I barreled through the crowded casino on a mission. I weaved past the zombies anchored to the slot machines, and ran by the muppets at the craps tables, and rushed by the slow-moving tourists. I was nearly out of breath when I arrived at the window to cash my ticket. Nothing is sweeter in Las Vegas than cashing a winning sports bet ticket. It's a natural high especially after getting jacked up on adrenaline while sweating the results.

Of course, the enablers at the cage asked me if I wanted to let my winnings ride. I pondered a couple of bets before I came to my senses and I opted for the cash.

Fuck you, bitch. Pay me.

With Spain's victory, the final four for the European Championships is set. Spain plays Russia and Germany takes on Turkey. Russia and Turkey knocked off the two favorites (Holland and Croatia) going into the quarter finals.

I turned into a soccer freak only because I figured out how to bet on it. Soccer was utterly meaningless to me until I bet on it and thereby gave it some sort of significance. I have been betting heavily on something I have very little knowledge about... and winning. Sounds like the story of my poker life.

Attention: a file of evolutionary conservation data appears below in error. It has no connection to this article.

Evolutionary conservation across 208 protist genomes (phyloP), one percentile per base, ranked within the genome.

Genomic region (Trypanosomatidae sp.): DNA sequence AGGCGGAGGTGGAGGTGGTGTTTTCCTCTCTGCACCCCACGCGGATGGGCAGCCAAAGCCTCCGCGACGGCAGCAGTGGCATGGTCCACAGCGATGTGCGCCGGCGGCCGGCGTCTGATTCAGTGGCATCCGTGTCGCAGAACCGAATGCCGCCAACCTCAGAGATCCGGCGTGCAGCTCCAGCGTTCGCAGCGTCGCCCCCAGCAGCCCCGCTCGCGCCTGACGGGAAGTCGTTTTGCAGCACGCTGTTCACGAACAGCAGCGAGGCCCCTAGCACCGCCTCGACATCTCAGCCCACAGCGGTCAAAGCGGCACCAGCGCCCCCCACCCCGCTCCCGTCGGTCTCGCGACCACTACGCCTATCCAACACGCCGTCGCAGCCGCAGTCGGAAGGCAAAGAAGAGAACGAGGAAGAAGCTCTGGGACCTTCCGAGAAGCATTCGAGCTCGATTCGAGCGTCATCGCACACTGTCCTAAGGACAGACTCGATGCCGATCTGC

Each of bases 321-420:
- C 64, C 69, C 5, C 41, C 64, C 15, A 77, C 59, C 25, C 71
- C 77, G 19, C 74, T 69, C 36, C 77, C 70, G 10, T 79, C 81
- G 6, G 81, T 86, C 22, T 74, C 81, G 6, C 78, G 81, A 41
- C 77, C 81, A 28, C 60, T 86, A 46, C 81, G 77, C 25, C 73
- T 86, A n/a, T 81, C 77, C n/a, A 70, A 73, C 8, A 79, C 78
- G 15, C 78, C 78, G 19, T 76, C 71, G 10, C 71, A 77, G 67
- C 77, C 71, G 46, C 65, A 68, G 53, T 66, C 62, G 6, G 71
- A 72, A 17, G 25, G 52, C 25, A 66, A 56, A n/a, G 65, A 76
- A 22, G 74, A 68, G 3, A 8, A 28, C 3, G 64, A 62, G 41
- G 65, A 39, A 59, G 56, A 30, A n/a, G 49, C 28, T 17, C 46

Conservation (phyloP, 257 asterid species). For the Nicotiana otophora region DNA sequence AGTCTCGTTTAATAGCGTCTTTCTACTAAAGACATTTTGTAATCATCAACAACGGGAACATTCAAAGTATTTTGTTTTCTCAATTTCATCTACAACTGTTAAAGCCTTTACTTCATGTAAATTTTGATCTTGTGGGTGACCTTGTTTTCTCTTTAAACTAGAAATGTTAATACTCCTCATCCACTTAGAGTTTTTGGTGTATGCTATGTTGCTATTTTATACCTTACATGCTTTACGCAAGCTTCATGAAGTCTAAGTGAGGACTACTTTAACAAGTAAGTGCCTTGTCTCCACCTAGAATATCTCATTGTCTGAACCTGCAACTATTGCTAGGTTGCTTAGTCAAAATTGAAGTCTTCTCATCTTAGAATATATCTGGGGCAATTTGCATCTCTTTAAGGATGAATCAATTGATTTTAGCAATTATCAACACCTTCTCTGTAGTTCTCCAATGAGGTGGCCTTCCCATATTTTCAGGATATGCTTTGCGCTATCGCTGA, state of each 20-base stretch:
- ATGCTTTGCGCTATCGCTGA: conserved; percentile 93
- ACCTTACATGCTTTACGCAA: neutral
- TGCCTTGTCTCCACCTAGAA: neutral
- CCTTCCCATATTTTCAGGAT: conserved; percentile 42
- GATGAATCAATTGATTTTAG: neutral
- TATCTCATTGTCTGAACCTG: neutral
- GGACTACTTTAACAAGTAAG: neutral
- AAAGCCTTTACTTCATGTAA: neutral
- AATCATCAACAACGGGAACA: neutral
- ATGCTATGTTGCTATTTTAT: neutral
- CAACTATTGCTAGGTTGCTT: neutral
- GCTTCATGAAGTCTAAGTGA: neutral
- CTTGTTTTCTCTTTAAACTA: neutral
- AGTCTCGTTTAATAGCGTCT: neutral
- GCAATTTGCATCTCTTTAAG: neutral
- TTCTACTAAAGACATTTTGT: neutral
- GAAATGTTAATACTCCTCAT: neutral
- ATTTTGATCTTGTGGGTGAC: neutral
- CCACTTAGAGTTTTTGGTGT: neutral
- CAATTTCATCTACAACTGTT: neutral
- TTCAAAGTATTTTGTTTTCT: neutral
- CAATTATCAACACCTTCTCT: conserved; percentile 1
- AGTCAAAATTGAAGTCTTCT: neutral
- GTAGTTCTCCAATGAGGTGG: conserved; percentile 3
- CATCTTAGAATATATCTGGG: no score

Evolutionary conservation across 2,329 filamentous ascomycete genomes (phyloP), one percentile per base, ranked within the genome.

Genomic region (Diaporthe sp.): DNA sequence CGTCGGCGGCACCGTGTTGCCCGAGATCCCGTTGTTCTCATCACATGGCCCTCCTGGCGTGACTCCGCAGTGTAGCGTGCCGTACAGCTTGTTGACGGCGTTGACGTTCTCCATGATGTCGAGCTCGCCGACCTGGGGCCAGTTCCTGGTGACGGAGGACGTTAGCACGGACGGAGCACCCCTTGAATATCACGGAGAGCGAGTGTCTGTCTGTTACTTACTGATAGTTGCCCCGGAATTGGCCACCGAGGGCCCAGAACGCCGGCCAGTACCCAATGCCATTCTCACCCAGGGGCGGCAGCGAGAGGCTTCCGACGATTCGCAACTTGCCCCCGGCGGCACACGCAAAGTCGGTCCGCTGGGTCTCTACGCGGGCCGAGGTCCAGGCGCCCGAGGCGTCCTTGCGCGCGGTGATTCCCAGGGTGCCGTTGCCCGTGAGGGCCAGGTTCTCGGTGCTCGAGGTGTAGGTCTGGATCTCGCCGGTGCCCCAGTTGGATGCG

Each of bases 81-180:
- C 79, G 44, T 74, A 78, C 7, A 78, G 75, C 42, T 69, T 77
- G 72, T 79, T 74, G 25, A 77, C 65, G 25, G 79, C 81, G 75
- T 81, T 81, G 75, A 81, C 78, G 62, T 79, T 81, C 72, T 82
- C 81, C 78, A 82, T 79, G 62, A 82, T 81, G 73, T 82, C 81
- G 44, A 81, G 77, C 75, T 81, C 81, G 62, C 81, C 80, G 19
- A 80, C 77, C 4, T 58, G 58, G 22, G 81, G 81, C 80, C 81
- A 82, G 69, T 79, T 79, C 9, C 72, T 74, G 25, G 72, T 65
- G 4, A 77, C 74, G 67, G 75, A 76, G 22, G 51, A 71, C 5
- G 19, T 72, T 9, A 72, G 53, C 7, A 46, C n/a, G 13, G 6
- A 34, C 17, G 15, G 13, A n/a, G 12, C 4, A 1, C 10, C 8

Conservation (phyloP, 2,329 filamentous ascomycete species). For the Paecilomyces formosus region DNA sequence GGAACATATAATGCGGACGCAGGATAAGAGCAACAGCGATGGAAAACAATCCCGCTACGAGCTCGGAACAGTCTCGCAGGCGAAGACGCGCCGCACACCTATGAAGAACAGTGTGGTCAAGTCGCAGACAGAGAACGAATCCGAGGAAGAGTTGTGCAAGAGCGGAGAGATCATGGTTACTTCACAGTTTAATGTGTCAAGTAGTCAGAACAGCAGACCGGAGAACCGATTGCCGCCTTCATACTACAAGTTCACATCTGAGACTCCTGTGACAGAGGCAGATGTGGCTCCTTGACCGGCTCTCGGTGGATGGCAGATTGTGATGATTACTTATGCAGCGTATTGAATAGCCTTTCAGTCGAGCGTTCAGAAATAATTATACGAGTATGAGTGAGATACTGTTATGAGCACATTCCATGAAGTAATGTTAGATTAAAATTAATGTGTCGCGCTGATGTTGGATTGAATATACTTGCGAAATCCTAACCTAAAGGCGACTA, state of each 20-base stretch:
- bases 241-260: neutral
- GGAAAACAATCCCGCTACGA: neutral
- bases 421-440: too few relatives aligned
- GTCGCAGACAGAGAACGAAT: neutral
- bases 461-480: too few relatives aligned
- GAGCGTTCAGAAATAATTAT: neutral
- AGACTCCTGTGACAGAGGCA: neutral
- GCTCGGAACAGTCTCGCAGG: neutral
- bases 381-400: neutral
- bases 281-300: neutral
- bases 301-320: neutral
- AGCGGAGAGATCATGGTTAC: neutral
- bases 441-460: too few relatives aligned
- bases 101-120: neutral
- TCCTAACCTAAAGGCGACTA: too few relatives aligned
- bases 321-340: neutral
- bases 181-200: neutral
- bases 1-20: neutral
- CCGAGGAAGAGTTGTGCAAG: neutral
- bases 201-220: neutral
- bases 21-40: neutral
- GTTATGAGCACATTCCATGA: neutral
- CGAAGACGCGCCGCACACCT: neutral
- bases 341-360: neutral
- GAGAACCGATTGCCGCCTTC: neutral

I barely knew soccer existed. Here's proof... I can only tell you the names of three players; Pele, Mia Hamm, and David Beckham.

Everything I know about soccer, I learned from Hollyweird. One of my favorite flicks as a kid was Victory! starring Michael Caine, Pele, and Sly Stallone as the goalie. And one of my favorite flicks as an adult is Bend It Like Beckham because I often fantasize about the nimble Keira Knightly frolicking around with other teenaged girls.

Once the Spain/Italy match was over, I reluctantly shuffled back to the convention area. I was bummed that I had to return to work. I had so much fun watching soccer than I wanted to avoid the lackluster excitement in the Amazon Room.

The 5pm Mixed Hold'em event attracted a decent sized-field compared to the star-studded field in the Triple Draw event which in turn attracted all the slack-jawed railbirds. Several pros busted out of Triple Draw and quickly bought into the Mixed Hold'em event. And the ones that didn't play, probably went home to play online.